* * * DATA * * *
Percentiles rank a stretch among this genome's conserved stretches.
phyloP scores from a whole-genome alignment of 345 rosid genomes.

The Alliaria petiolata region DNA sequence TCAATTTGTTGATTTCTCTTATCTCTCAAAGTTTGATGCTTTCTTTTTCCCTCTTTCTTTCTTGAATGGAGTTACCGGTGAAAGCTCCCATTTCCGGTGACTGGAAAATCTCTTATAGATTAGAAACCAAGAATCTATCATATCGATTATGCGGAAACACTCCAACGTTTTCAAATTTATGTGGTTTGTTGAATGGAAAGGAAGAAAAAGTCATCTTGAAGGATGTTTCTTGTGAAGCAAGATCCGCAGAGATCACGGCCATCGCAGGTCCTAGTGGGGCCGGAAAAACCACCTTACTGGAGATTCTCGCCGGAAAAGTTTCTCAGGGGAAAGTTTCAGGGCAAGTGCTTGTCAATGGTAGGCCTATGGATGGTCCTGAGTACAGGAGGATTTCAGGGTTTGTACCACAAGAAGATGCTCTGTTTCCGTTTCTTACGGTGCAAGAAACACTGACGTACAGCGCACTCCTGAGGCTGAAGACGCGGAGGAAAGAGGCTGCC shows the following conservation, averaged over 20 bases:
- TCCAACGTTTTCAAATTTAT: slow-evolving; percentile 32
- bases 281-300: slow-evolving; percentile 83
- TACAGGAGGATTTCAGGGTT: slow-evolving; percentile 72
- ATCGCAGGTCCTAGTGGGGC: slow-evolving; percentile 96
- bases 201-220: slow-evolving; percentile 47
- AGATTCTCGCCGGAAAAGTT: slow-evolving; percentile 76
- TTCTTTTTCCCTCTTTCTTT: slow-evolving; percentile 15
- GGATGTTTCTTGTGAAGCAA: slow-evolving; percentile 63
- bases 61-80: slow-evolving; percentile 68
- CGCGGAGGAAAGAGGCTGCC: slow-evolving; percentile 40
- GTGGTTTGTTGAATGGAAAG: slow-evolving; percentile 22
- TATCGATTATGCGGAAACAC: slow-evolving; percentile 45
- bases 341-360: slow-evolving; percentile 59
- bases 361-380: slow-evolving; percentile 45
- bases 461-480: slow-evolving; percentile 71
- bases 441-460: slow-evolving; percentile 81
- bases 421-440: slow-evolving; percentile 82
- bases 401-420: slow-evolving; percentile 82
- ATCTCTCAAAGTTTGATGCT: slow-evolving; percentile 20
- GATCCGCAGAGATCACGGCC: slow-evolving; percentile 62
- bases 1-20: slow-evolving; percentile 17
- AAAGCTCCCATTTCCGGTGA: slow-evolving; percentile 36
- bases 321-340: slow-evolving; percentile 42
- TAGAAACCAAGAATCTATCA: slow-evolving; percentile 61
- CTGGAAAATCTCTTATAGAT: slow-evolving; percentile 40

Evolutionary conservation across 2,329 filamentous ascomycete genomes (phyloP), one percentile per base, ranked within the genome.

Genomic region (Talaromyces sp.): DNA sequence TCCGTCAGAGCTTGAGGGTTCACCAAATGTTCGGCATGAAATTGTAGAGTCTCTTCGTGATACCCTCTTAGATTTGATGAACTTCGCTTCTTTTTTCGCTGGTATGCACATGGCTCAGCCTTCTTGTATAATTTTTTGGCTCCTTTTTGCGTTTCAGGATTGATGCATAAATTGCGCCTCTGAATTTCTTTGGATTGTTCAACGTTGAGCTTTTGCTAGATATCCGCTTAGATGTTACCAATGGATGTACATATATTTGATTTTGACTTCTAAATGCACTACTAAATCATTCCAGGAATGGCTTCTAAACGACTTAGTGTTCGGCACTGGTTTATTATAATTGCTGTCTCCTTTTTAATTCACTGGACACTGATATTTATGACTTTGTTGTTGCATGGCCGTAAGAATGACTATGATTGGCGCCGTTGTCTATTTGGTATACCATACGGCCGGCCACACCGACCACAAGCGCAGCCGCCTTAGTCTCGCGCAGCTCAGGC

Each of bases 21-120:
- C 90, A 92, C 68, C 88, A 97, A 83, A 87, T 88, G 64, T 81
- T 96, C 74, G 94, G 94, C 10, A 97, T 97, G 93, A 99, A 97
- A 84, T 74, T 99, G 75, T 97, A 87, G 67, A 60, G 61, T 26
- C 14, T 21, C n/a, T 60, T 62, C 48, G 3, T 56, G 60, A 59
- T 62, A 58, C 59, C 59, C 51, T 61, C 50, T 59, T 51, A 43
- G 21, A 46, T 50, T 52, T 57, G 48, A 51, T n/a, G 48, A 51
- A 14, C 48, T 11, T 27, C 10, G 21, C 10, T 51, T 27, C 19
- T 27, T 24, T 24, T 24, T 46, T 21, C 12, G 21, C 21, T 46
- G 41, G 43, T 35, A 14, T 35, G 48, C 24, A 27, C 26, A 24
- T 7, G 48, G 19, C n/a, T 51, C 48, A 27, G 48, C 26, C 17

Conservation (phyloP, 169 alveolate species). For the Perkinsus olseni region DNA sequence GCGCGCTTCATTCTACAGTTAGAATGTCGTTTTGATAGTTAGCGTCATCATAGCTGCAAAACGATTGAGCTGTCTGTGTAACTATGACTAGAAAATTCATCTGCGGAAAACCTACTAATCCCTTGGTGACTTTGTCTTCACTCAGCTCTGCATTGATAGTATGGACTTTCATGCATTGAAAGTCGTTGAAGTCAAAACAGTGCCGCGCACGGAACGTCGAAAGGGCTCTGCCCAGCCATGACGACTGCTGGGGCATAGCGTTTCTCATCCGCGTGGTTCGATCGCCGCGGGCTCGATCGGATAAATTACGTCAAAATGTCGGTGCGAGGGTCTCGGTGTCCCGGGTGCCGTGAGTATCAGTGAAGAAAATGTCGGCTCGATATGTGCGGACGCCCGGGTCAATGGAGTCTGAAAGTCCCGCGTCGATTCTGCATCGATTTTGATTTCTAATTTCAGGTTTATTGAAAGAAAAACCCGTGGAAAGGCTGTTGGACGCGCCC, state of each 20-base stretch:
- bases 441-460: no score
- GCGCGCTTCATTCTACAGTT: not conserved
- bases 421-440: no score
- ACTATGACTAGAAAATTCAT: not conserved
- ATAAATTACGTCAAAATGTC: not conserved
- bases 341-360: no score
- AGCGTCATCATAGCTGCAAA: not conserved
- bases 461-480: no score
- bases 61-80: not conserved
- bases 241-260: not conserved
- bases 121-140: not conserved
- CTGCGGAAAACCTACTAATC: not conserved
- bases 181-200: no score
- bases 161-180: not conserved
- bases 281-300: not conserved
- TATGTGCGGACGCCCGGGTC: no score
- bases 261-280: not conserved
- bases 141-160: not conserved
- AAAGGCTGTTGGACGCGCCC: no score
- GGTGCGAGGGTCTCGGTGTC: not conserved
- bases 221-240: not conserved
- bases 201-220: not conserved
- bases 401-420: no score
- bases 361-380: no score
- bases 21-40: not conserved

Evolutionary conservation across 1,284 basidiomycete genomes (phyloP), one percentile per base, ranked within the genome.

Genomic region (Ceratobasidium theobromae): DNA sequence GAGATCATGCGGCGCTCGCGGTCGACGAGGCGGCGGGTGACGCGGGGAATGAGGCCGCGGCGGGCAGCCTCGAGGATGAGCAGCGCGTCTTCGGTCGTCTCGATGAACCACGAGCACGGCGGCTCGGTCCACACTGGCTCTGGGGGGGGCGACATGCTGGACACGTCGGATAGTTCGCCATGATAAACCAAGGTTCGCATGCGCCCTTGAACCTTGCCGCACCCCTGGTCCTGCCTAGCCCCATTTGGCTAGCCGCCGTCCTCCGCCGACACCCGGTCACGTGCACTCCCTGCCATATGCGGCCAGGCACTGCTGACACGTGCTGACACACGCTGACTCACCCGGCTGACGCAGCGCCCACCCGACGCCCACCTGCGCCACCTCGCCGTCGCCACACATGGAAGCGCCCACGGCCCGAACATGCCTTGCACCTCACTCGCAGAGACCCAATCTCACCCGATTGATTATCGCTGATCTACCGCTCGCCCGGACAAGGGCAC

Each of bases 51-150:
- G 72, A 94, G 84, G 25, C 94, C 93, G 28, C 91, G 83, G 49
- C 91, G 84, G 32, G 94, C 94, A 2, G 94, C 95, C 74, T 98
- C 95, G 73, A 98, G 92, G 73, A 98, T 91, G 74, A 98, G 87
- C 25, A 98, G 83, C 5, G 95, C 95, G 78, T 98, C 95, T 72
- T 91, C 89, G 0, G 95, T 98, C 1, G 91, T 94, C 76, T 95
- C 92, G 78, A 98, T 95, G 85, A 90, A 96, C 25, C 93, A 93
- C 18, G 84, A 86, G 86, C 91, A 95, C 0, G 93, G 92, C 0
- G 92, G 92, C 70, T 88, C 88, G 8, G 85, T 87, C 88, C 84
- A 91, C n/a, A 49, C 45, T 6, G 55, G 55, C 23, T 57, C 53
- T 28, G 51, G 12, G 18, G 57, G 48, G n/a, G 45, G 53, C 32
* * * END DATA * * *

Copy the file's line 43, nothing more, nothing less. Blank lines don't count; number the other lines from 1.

- bases 441-460: no score